In summary, our findings revealed the dynamic changes in Lp-PLA2 activity in MOJ patients, and demonstrated that Lp-PLA2 activity was associated with biliary obstruction and liver damage and can be used as a novel indicator for severity of biliary obstruction and treatment monitoring. However, the small sample size is a limitation of the present study, and further studies are warranted to confirm our findings.
The authors thank Alison Sherwin, PhD, from Liwen Bianji, Edanz Group China (www.liwenbianji.cn/ac) for editing the English text of a draft of this manuscript.
Funding: This work was supported by grants from the Science and Technology Project (LGF19H040017), Natural Science Foundation (LY20H200005), and Education Department (Y201636519) of Zhejiang Province.
Reporting Checklist: The authors have completed the STROBE reporting checklist. Available at http://dx.doi.org/10.21037/apm-20-133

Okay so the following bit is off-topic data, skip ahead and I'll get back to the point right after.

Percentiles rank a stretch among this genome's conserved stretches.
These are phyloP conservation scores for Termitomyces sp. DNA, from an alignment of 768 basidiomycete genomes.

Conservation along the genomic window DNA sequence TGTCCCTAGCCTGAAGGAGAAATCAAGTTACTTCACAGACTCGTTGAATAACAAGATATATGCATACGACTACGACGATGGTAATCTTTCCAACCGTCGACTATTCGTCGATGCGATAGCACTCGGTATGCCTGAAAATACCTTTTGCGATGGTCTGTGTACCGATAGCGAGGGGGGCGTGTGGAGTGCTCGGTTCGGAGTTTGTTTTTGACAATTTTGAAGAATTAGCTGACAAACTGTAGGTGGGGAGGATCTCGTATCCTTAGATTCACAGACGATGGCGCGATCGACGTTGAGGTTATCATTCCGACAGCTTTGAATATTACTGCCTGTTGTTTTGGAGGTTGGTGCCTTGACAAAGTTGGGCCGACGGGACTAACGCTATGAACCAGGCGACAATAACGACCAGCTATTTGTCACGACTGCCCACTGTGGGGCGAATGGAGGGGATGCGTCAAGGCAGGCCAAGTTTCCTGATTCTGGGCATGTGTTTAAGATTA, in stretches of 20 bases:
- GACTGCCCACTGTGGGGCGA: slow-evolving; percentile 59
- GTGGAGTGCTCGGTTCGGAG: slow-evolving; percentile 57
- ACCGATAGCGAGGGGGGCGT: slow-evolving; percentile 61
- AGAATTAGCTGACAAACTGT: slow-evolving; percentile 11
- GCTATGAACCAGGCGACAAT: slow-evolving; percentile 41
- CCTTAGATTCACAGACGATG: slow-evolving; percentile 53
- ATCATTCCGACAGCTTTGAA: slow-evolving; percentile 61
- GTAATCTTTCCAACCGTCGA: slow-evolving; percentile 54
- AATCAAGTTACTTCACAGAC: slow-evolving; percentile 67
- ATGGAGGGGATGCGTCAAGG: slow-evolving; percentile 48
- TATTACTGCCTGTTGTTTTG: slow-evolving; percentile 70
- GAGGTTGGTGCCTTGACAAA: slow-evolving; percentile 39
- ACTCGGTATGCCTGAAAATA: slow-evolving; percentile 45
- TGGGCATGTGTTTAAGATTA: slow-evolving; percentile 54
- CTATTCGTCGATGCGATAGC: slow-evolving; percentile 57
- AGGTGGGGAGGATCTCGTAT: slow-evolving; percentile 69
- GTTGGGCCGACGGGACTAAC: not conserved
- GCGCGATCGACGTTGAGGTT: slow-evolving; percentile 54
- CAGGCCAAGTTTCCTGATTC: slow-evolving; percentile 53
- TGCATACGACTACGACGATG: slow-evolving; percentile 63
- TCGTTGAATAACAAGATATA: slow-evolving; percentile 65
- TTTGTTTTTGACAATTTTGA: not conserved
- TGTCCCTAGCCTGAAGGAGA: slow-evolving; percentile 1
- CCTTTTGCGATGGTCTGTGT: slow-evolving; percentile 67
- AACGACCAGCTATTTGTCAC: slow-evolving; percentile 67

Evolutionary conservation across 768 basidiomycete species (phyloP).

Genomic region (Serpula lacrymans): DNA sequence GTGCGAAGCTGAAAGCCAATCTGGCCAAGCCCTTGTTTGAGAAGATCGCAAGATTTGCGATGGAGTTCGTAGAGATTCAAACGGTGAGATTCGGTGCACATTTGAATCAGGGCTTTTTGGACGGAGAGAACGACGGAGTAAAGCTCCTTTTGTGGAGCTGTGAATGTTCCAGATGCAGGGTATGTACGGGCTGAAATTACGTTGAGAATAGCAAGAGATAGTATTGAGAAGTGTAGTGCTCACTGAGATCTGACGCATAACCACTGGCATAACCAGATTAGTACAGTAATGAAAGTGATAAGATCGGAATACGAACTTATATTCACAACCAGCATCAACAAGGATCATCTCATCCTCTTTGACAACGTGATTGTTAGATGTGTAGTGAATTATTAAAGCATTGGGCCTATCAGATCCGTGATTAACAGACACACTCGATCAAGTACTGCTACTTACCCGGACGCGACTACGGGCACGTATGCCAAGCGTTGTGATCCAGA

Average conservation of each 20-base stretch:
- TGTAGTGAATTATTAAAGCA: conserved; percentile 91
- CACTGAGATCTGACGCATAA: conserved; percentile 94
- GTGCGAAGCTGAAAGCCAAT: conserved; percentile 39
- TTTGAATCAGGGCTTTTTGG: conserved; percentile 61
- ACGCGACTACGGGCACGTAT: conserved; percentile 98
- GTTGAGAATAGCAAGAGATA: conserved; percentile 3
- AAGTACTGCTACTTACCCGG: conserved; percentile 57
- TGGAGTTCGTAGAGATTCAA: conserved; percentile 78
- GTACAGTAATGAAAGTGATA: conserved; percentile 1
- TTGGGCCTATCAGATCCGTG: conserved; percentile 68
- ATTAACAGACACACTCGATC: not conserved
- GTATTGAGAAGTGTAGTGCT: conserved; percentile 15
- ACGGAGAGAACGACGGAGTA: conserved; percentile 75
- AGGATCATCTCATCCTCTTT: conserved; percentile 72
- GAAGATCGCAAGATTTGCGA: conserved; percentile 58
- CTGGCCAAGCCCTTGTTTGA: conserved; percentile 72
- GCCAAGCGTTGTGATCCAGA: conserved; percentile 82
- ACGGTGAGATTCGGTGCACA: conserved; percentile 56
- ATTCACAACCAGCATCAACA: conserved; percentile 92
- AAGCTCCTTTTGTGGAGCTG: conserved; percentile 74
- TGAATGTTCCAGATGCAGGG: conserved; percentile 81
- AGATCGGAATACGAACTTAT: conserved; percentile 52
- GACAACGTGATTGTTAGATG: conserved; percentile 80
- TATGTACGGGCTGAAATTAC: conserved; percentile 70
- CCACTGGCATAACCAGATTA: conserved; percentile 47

Data Sharing Statement: Available at http://dx.doi.org/10.21037/apm-20-133
Conflicts of Interest: All authors have completed the ICMJE uniform disclosure form (available at http://dx.doi.org/10.21037/apm-20-133). The authors have no conflicts of interest to declare.
Ethical Statement: The authors are accountable for all aspects of the work in ensuring that questions related to the accuracy or integrity of any part of the work are appropriately investigated and resolved. The study was conducted in accordance with the Declaration of Helsinki (as revised in 2013) and the participants gave informed consent before taking part. The study was approved by the Ethics Committee of The First Affiliated Hospital of Zhejiang University (Approval No. 2017-082).
Open Access Statement: This is an Open Access article distributed in accordance with the Creative Commons Attribution-NonCommercial-NoDerivs 4.0 International License (CC BY-NC-ND 4.0), which permits the non-commercial replication and distribution of the article with the strict proviso that no changes or edits are made and the original work is properly cited (including links to both the formal publication through the relevant DOI and the license). See: https://creativecommons.org/licenses/by-nc-nd/4.0/.